Virtually everyone in Washington purports to support the principle of federalism, at least in word. Under federalism, the national government and state governments each possess a large degree of sovereignty. The Constitution grants few express powers to the federal government, reserving the remaining powers for the state.
Both Republican House Speaker Paul Ryan of Wisconsin and Democratic House Leader Nancy Pelosi of California, for example, issued a statement last May endorsing the principle of federalism. And the most recent Republican Party Platform re-emphasizes the GOP’s firm commitment to federalism as its governing lodestar. But brush away the smoke and quite a different reality emerges.
Ultimately, if President Trump and the Republicans in Congress refuse to halt the attorney general’s mean-spirited and philosophically hollow policy, they will show themselves to be true faux federalists, and will pay a price in electoral battles to come.
Then there is the question of priorities. Neither the Department of Justice nor the federal government as a whole enjoy unlimited resources (thank goodness!). Prioritizing those resources – whether as a federal prosecutor, a member of Congress, or the attorney general of the United States – is and should be a primary responsibility of the officeholder.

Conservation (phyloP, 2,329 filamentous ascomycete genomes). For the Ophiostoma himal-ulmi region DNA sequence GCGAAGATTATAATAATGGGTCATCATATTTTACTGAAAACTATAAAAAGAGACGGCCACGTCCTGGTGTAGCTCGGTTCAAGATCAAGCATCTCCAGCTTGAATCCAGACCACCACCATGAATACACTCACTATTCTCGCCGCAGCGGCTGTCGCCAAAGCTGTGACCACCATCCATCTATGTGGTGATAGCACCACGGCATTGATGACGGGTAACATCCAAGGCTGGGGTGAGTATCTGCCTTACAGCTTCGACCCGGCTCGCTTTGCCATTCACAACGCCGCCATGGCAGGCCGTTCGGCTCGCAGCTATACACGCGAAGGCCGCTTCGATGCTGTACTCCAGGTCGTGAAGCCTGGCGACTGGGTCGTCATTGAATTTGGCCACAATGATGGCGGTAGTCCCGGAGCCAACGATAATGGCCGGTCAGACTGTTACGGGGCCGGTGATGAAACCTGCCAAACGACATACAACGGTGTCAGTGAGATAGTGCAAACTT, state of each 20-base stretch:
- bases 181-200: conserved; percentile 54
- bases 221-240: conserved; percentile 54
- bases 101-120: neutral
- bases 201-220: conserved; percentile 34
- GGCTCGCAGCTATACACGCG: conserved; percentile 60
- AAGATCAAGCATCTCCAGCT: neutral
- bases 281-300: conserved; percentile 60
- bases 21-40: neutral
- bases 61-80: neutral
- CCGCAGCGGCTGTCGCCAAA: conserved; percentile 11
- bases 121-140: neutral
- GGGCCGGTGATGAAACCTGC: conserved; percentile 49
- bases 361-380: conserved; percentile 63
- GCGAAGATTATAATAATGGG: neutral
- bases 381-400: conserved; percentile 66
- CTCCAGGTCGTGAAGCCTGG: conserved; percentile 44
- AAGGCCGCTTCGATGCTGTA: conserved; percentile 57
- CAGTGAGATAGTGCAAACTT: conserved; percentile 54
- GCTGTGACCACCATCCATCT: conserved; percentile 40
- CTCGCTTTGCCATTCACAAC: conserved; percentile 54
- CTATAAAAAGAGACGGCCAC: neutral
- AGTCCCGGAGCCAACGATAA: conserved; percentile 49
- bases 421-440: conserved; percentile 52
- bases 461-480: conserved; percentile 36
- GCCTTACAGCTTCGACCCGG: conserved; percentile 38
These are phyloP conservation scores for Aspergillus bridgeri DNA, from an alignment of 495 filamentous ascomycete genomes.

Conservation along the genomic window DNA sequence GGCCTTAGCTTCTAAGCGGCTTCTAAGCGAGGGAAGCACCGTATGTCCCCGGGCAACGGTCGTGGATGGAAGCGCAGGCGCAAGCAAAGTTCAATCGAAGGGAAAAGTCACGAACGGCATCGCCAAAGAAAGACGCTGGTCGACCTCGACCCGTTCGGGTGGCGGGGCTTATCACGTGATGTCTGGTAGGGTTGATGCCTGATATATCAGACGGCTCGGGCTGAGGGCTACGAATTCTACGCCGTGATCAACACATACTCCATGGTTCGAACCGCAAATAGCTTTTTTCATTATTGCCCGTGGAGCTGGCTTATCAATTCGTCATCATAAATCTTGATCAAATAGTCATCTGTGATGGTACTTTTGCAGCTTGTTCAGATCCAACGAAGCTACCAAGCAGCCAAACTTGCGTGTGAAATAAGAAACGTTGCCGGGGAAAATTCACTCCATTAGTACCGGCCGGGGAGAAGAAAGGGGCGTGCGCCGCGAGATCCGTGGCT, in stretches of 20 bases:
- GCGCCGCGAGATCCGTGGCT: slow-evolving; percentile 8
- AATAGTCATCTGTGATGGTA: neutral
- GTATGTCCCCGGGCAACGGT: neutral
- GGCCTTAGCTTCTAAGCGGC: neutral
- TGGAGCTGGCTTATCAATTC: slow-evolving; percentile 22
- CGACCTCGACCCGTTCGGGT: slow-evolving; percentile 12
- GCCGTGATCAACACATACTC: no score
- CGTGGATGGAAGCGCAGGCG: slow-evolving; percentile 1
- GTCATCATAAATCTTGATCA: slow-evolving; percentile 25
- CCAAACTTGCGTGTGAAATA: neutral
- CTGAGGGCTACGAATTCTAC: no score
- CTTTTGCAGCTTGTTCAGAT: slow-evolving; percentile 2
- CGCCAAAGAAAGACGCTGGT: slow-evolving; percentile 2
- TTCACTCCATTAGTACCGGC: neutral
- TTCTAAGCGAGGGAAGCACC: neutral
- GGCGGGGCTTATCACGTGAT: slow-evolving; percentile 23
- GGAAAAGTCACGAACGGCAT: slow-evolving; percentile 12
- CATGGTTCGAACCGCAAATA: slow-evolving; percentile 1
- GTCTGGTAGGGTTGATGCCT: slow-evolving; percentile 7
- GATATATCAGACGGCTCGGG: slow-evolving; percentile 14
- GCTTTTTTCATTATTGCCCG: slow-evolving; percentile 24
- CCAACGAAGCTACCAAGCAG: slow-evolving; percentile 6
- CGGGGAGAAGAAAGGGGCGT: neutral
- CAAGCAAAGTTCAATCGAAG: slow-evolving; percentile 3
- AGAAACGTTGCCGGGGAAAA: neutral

Priorities change over time and circumstances. Failing to recognize this reality and continuing to adhere rigidly to yesterday’s priorities when facing today’s (or tomorrow’s) threats is not only costly but irresponsible.
To me – and to a significant majority of Americans – major threats facing our country today that are within the federal government’s portfolio of responsibilities do not and should not include pursuing marijuana users. This is true whether individuals light up for medical or less noble reasons, and regardless of whether earlier times might have supported such a priority.
My concern for the principle of federalism always has served as a filter through which I have endeavored to evaluate government powers and actions.
Finally, there is the underlying and indisputable fact that the ways in which the government invades and undermines individual liberty today are far more numerous and invasive than when I last took an oath as a member of Congress. The War on Drugs has spawned many of these liberty-limiting powers – including the huge expansion of financial crimes and the massive use of electronic surveillance.
Our Founding Fathers recognized that every instance in which the government takes and uses power necessarily means individuals have lost a degree of liberty. This was problematic 15 years ago when I left Congress. It is frightening now. As a result, my decision to oppose the federal government’s anti-marijuana crusade was an easy one to make.
Former Rep. Bob Barr was a member of the U.S. House of Representatives from Georgia from 1995 to 2003.